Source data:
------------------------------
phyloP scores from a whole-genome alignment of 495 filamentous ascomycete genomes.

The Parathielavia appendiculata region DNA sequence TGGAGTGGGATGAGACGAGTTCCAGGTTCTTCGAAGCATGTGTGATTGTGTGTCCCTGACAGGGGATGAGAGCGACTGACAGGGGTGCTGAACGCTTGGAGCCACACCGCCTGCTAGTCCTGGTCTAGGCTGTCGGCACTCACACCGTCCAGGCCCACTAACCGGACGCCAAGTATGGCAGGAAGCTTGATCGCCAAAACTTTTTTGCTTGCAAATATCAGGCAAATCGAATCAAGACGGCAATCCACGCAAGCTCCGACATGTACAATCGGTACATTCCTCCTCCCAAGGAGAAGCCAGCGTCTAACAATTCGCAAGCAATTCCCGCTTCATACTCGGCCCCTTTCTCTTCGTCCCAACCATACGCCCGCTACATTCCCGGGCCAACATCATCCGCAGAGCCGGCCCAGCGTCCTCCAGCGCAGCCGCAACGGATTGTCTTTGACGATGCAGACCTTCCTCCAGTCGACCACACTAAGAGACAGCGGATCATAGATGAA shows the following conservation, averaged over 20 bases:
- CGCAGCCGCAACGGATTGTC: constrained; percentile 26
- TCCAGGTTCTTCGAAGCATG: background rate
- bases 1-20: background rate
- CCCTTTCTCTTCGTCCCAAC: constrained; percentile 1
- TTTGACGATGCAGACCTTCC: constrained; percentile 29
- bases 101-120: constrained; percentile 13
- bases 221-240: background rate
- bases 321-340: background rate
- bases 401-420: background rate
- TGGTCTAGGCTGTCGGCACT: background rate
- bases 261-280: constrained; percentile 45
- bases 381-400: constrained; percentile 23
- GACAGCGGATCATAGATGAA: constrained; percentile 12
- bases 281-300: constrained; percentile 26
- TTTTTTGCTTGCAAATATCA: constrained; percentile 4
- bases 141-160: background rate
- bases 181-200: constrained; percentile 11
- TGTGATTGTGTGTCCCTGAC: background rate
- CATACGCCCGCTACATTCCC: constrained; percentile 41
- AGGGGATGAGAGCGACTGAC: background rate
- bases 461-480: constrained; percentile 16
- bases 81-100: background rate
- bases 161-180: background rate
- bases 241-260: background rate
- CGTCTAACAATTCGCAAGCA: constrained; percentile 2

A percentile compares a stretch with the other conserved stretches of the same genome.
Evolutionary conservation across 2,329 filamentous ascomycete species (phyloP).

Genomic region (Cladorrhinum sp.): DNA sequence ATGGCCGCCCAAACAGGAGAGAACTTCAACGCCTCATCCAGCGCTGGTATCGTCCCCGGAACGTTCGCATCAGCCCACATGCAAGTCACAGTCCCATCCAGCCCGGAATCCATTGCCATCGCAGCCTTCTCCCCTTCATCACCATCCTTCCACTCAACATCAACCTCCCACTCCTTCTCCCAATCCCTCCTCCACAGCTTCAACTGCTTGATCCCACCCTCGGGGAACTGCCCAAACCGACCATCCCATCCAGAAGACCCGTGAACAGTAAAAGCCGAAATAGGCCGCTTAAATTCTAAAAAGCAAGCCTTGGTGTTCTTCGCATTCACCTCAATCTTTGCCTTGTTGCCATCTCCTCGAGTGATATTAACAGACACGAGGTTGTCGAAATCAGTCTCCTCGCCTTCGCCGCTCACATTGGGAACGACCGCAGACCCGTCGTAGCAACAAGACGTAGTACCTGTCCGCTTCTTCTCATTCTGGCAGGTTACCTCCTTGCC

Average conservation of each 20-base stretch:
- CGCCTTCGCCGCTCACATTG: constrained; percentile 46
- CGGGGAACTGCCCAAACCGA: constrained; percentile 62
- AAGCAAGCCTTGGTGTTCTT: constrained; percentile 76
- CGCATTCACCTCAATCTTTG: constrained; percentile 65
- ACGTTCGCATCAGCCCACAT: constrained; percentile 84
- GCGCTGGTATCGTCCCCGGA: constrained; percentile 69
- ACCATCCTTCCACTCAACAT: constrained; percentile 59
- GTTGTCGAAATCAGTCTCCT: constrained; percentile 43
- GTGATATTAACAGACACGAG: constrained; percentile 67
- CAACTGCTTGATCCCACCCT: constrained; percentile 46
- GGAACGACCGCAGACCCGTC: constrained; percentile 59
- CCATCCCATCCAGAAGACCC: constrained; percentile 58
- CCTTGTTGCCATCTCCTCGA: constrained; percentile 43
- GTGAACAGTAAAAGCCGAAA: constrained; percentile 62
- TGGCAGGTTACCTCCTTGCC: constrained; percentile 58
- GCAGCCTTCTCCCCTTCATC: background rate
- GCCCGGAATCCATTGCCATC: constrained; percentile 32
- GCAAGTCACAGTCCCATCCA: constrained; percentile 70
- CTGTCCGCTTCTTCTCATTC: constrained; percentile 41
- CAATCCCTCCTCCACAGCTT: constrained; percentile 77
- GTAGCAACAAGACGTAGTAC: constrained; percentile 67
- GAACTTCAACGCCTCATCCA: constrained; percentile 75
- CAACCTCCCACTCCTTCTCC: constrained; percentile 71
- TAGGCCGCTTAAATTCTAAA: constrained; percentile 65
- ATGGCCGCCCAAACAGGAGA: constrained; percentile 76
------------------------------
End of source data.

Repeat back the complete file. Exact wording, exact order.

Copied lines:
phyloP scores from a whole-genome alignment of 495 filamentous ascomycete genomes.

The Parathielavia appendiculata region DNA sequence TGGAGTGGGATGAGACGAGTTCCAGGTTCTTCGAAGCATGTGTGATTGTGTGTCCCTGACAGGGGATGAGAGCGACTGACAGGGGTGCTGAACGCTTGGAGCCACACCGCCTGCTAGTCCTGGTCTAGGCTGTCGGCACTCACACCGTCCAGGCCCACTAACCGGACGCCAAGTATGGCAGGAAGCTTGATCGCCAAAACTTTTTTGCTTGCAAATATCAGGCAAATCGAATCAAGACGGCAATCCACGCAAGCTCCGACATGTACAATCGGTACATTCCTCCTCCCAAGGAGAAGCCAGCGTCTAACAATTCGCAAGCAATTCCCGCTTCATACTCGGCCCCTTTCTCTTCGTCCCAACCATACGCCCGCTACATTCCCGGGCCAACATCATCCGCAGAGCCGGCCCAGCGTCCTCCAGCGCAGCCGCAACGGATTGTCTTTGACGATGCAGACCTTCCTCCAGTCGACCACACTAAGAGACAGCGGATCATAGATGAA shows the following conservation, averaged over 20 bases:
- CGCAGCCGCAACGGATTGTC: constrained; percentile 26
- TCCAGGTTCTTCGAAGCATG: background rate
- bases 1-20: background rate
- CCCTTTCTCTTCGTCCCAAC: constrained; percentile 1
- TTTGACGATGCAGACCTTCC: constrained; percentile 29
- bases 101-120: constrained; percentile 13
- bases 221-240: background rate
- bases 321-340: background rate
- bases 401-420: background rate
- TGGTCTAGGCTGTCGGCACT: background rate
- bases 261-280: constrained; percentile 45
- bases 381-400: constrained; percentile 23
- GACAGCGGATCATAGATGAA: constrained; percentile 12
- bases 281-300: constrained; percentile 26
- TTTTTTGCTTGCAAATATCA: constrained; percentile 4
- bases 141-160: background rate
- bases 181-200: constrained; percentile 11
- TGTGATTGTGTGTCCCTGAC: background rate
- CATACGCCCGCTACATTCCC: constrained; percentile 41
- AGGGGATGAGAGCGACTGAC: background rate
- bases 461-480: constrained; percentile 16
- bases 81-100: background rate
- bases 161-180: background rate
- bases 241-260: background rate
- CGTCTAACAATTCGCAAGCA: constrained; percentile 2

A percentile compares a stretch with the other conserved stretches of the same genome.
Evolutionary conservation across 2,329 filamentous ascomycete species (phyloP).

Genomic region (Cladorrhinum sp.): DNA sequence ATGGCCGCCCAAACAGGAGAGAACTTCAACGCCTCATCCAGCGCTGGTATCGTCCCCGGAACGTTCGCATCAGCCCACATGCAAGTCACAGTCCCATCCAGCCCGGAATCCATTGCCATCGCAGCCTTCTCCCCTTCATCACCATCCTTCCACTCAACATCAACCTCCCACTCCTTCTCCCAATCCCTCCTCCACAGCTTCAACTGCTTGATCCCACCCTCGGGGAACTGCCCAAACCGACCATCCCATCCAGAAGACCCGTGAACAGTAAAAGCCGAAATAGGCCGCTTAAATTCTAAAAAGCAAGCCTTGGTGTTCTTCGCATTCACCTCAATCTTTGCCTTGTTGCCATCTCCTCGAGTGATATTAACAGACACGAGGTTGTCGAAATCAGTCTCCTCGCCTTCGCCGCTCACATTGGGAACGACCGCAGACCCGTCGTAGCAACAAGACGTAGTACCTGTCCGCTTCTTCTCATTCTGGCAGGTTACCTCCTTGCC

Average conservation of each 20-base stretch:
- CGCCTTCGCCGCTCACATTG: constrained; percentile 46
- CGGGGAACTGCCCAAACCGA: constrained; percentile 62
- AAGCAAGCCTTGGTGTTCTT: constrained; percentile 76
- CGCATTCACCTCAATCTTTG: constrained; percentile 65
- ACGTTCGCATCAGCCCACAT: constrained; percentile 84
- GCGCTGGTATCGTCCCCGGA: constrained; percentile 69
- ACCATCCTTCCACTCAACAT: constrained; percentile 59
- GTTGTCGAAATCAGTCTCCT: constrained; percentile 43
- GTGATATTAACAGACACGAG: constrained; percentile 67
- CAACTGCTTGATCCCACCCT: constrained; percentile 46
- GGAACGACCGCAGACCCGTC: constrained; percentile 59
- CCATCCCATCCAGAAGACCC: constrained; percentile 58
- CCTTGTTGCCATCTCCTCGA: constrained; percentile 43
- GTGAACAGTAAAAGCCGAAA: constrained; percentile 62
- TGGCAGGTTACCTCCTTGCC: constrained; percentile 58
- GCAGCCTTCTCCCCTTCATC: background rate
- GCCCGGAATCCATTGCCATC: constrained; percentile 32
- GCAAGTCACAGTCCCATCCA: constrained; percentile 70
- CTGTCCGCTTCTTCTCATTC: constrained; percentile 41
- CAATCCCTCCTCCACAGCTT: constrained; percentile 77
- GTAGCAACAAGACGTAGTAC: constrained; percentile 67
- GAACTTCAACGCCTCATCCA: constrained; percentile 75
- CAACCTCCCACTCCTTCTCC: constrained; percentile 71
- TAGGCCGCTTAAATTCTAAA: constrained; percentile 65
- ATGGCCGCCCAAACAGGAGA: constrained; percentile 76